EILO, the ‘European Interior Landscaping Organisation‘ was founded four years ago by four European professional organisations for interior landscapers. Since its foundation, two international conferences have been held, but this was the first time a multi-day excursion was organised. The objective was to share work, knowledge and inspiration. And this all happened, but the most beautiful result of the excursion was that EILO truly became an international community.

Innovate, inspire and learn to develop new markets

The excursion started on Thursday 5 March, 6 p.m., with a number of speakers who, not surprisingly, all talked about the same subject: ‘interior landscaper, get out of your comfort zone and innovate, use inspiration as your primary marketing tool, approach new kinds of clients and be very aware of trends.’

Reto Hafner of Officelabs spoke about the office world going ‘on walkabout’ (in German: am Wandel) and that the move of working in a cubicle to an open-space office is now a thing of the past, since offices are relocated to our living rooms in this age of the sharing economy. He also indicated there is a trend towards lean economy (das Büro ist kein Wohlfühl Oase), yet at the same time more research is carried out and awareness developed that plants have a positive psychological effect on people. He called upon the interior landscapers to act on these trends more actively.

Marieke Karssen of Into Green spoke about the Into Green concept: creating awareness for green in the home, at the office, in healthcare institutions and schools. Primarily to get inspired, but also to have more research carried out. She indicated that people only want to hear about the facts if they’re in the inspiration mode. Before that time, facts and figures usually encounter resistance.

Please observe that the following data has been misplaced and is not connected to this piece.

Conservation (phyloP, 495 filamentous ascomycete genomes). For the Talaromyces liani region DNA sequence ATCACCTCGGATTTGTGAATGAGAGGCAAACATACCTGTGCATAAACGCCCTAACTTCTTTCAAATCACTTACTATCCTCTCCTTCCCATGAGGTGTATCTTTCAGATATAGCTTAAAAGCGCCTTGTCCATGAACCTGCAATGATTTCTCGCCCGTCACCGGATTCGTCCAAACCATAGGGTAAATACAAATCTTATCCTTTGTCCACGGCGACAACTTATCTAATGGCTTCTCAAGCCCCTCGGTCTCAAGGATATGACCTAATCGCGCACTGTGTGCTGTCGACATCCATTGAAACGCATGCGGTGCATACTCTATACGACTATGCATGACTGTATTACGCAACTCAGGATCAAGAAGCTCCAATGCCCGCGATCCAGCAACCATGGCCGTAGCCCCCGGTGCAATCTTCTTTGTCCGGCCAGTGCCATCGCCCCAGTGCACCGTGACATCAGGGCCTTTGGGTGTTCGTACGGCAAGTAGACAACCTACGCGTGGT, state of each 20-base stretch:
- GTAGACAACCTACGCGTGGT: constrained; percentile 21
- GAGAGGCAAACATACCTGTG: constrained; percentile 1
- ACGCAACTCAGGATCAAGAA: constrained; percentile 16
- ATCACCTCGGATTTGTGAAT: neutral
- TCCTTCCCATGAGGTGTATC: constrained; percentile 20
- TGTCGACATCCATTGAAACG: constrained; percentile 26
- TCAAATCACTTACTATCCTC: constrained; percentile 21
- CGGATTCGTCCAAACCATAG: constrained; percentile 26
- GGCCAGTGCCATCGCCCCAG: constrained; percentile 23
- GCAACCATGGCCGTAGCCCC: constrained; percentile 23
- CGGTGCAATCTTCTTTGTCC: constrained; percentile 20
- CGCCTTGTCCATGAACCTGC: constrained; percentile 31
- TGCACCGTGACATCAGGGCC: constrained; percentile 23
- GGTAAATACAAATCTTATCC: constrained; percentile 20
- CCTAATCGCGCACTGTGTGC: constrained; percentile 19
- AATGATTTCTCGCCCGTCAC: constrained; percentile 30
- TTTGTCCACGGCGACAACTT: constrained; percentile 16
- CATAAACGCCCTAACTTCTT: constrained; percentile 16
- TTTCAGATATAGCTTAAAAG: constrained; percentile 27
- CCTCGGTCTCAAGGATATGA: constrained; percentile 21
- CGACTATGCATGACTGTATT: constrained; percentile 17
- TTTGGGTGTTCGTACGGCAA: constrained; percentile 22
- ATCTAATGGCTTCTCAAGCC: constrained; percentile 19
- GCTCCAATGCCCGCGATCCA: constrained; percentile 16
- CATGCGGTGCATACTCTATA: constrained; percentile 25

Moritz Küderli, CEO of Hydro Plant was the final speaker and almost grumbled at his audience: ‘We complain all the time, yet nowhere are the circumstances better than in the German-speaking countries. I never meet someone who can see a potential growth market in the future, while it is right before his nose. He also stated that price busting is disastrous. You destroy each other, have to run faster all the time, but the more you do that, the less you are able to generate sound ideas.

plant in lamps

Seeing the work is experiencing it

No matter how well you speak about a project, nothing compares to a real-time visit to any remarkable project. And the Avatar project, developed by Crea Plant for Credit Suisse, can rightly be called remarkable. In a huge stairwell plants are hanging as if they are avatars in space. The plants are deliberately trimmed like trees, to actually emphasize this otherworldly effect. Not only did we come to experience this beautiful project, we could also learn how such an installation actually works.

Following that visit, we went to the Green Oasis in the ‘sustainable world’, a building showing how to lead a sustainable life, in several areas: food, drink, re-usable energy and also green and natural experience, financed without public funding. The idea behind this was very interesting too: if people have more green in their homes and gardens, they will stay at home more often, which will be more sustainable. Food for thought.

inside garden

The Saturday afternoon was spent visiting the new Swiss Prorail head office, SBB. For this project we saw an indoor roof garden with a wonderful structure of mosses and ferns and other creative solutions for roofs and practical planting methods for offices.

The Masoala rainforest

Imagine an immense greenhouse, completely inhabited with plants and animals originating from one specific area of Madagascar, and having financial ties with this island, too. A large percentage of the proceeds from this zoo project goes to the real landscape on which this interior copy is based.

rainforest in greenhouse

Landsscape architect Günther Vogt of Vogt LA Zürich designed the project. It was carried out by Ki Plants and Dutch firms Fachjan and Nieuwkoop were responsible for the gigantic trees. No expense was spared for this project (and indeed: no effort, too), to offer visitors an almost real life experience. Water rains down in the greenhouse, but not everywhere at same time; it always rains in a different spot. The trees and plants (almost 80,000 specimens!) are mostly native to Madagascar and were put in quarantine in Europe for the duration of one year. And, so people said, there is only one country that could handle such a large-scale project: the Netherlands.